In the center of Bologna is Piazza Maggiore most famous piazza. During the summer open-air concerts and cinema are held in the piazza. They are free to attend and a lovely way to spend an evening.
The Basilica di San Petronio dominates Piazza Maggiore and is one of the world’s largest churches. It is free to enter, but there is a small charge if you would like to take photos. If you have a head for heights you can take the elevator at the back to the Basilica and see the rooftop view of the city. From here you will see the gravity-defying Two Towers which rise high above Bologna, which if you don’t mind confined space, you can climb.
Don’t miss the Museo Civico Archeologico a museum full of ancient Egyptian, Etruscan and Greco-Roman Artefacts. Look out for the Finestrella di Via Piella which looks out on to the canal running through the streets of Bologna, one of Bologna’s secrets.
Read Next: Top 10 things to do in Bologna Italy
How to get to Bologna from Rome?
It is best to travel to Bologna from Rome on a high-speed train. The average journey takes a little less than 2 hours and you save a lot of time that you would have otherwise spent on the road.
Editor’s recommendation: If you are looking for a fun-filled day without having to bother about how to get to Bologna and back, opt for a guided tour of Bologna.
Naples: 1.5 – 2 hours from Rome
Recommended by Coni from Experiencing The Globe
Naples is the entrance gate to Southern Italy, and although it deserves more than a day to be fully explored, it can be a great day trip from Rome. Known especially for being the birthplace of pizza (and where Julia Roberts gets her pizza fix in Eat, Pray, Love), the city offers so much more.
For sure leave time to try the round delicacy in one of the famous eateries, like Pizzeria da Michele, Sorbillo, di Matteo or dal Presidente, but spend most of your time experiencing the Neapolitan life –stroll around the narrow cobbled streets that give Naples its character, grab a quick espresso, and walk around some more to discover the many treasures the city offers.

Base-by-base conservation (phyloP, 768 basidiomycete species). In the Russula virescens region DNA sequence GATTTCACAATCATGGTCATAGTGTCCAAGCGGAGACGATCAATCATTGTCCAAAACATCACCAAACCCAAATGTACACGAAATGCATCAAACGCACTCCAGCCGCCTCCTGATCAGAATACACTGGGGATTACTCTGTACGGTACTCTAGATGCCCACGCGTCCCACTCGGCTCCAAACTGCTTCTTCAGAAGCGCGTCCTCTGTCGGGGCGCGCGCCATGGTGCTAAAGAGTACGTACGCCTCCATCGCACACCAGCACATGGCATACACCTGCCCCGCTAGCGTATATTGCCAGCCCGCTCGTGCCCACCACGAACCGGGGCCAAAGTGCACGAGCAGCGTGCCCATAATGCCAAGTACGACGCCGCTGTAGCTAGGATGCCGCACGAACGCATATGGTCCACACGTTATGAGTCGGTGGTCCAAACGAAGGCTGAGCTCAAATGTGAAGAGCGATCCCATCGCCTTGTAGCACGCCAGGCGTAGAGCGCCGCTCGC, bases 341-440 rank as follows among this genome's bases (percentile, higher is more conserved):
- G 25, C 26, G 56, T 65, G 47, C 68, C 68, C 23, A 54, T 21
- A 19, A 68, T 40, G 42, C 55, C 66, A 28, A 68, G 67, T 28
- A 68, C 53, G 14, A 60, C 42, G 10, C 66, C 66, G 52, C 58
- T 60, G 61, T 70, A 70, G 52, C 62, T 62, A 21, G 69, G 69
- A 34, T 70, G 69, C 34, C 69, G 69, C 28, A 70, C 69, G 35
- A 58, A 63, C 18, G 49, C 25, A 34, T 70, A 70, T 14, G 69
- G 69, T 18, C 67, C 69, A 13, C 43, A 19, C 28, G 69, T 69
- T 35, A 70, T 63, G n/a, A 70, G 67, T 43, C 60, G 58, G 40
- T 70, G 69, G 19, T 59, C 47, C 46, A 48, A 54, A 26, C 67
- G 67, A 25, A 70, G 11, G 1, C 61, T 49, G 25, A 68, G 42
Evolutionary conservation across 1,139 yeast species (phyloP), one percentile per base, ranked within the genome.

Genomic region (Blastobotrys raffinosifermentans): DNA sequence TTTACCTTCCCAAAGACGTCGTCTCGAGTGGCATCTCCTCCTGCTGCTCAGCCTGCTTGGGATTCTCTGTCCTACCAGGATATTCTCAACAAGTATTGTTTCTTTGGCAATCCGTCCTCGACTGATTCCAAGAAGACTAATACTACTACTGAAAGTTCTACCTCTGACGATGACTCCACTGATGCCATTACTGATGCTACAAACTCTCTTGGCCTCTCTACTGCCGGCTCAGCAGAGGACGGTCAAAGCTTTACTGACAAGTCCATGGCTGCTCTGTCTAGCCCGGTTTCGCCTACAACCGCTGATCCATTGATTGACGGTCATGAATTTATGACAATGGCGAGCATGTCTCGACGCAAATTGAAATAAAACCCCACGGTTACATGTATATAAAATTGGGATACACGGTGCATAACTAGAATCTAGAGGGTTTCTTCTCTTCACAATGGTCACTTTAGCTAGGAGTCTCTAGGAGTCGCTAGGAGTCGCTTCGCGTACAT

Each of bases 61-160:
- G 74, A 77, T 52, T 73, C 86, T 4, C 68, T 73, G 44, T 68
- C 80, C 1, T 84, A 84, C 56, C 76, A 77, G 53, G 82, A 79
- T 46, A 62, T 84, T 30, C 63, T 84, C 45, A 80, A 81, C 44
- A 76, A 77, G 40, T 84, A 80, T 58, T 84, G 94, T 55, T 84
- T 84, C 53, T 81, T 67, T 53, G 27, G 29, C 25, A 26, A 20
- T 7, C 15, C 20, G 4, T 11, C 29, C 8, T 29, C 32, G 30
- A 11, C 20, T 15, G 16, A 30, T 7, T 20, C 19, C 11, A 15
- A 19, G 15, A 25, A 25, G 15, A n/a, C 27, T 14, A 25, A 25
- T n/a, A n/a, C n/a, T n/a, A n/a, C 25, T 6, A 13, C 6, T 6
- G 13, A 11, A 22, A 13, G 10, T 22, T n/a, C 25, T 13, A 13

What to see in Naples?
Start at Piazza del Plebiscito, Naples’ main square, where you’ll see the Royal Palace, the Palazzo Salerno, the Prefecture Palace, and the church of San Francesco di Paola, with semi-circular colonnades that give a lovely frame to the piazza.
Visit Castel dell’ Ovo, the oldest remaining fortification in the city, dating back to the early 6th century BC, and Castel Nuovo, built-in 1282. If you’re interested in history, don’t miss the National Archaeological Museum.
For superb architecture, stop at the Cappella Sansevero (nothing special in the outside, but with a gorgeous interior), at the Doumo (Naples’ Cathedral, built in the 13th century), and at Teatro di San Carlo (opened in 1737, it’s said to be the oldest working opera house in the world).
Read Next: How to spend a day in Naples Italy?
How to get to Naples from Rome?
The regional train will take 2 hours, and the fast train only an hour and 15 minutes, both from Termini station.
These are some very interesting day trips from Rome.
And the best part is they are all tried and tested by seasoned travelers. Plus, you can club two or more together and have an exciting day in your Italian itinerary. You just have to figure out what is best for you and go!
So have you taken any day trips from Rome? Which was your favorite? Do let us know in the comments below. And if you are planning to spend some time in Rome and around, don’t forget to check out our other posts on Italy.
- Top 10 Things to do in Rome
- A Complete Guide to Visiting the Colosseum
- A Self-guided Walking Tour of Rome